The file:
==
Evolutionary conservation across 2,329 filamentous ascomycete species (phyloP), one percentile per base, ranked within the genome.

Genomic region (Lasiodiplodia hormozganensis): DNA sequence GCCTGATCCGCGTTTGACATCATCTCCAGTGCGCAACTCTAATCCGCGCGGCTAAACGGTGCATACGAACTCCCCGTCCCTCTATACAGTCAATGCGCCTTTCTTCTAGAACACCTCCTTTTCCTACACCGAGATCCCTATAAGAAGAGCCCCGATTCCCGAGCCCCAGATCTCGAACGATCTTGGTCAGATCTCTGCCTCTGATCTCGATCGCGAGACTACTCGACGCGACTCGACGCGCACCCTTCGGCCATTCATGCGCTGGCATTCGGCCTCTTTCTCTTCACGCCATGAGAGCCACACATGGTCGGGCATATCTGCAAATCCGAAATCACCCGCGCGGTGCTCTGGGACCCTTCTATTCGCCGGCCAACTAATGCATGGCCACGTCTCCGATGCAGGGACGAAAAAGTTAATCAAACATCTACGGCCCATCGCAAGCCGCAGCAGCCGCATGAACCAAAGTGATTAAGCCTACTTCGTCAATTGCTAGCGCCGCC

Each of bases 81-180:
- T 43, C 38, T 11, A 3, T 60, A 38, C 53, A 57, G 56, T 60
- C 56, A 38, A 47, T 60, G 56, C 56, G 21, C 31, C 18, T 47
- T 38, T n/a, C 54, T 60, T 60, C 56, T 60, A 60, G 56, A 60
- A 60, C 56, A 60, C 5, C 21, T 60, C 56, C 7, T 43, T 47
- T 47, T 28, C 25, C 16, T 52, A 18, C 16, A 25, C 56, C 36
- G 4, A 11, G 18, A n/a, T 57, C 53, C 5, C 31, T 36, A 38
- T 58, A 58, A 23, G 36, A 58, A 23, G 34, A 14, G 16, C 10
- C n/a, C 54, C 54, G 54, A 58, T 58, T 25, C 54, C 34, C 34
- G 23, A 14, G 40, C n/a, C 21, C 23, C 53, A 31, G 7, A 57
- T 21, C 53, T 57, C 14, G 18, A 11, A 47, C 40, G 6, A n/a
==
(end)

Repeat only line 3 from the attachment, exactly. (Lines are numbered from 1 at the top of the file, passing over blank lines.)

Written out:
Each of bases 81-180: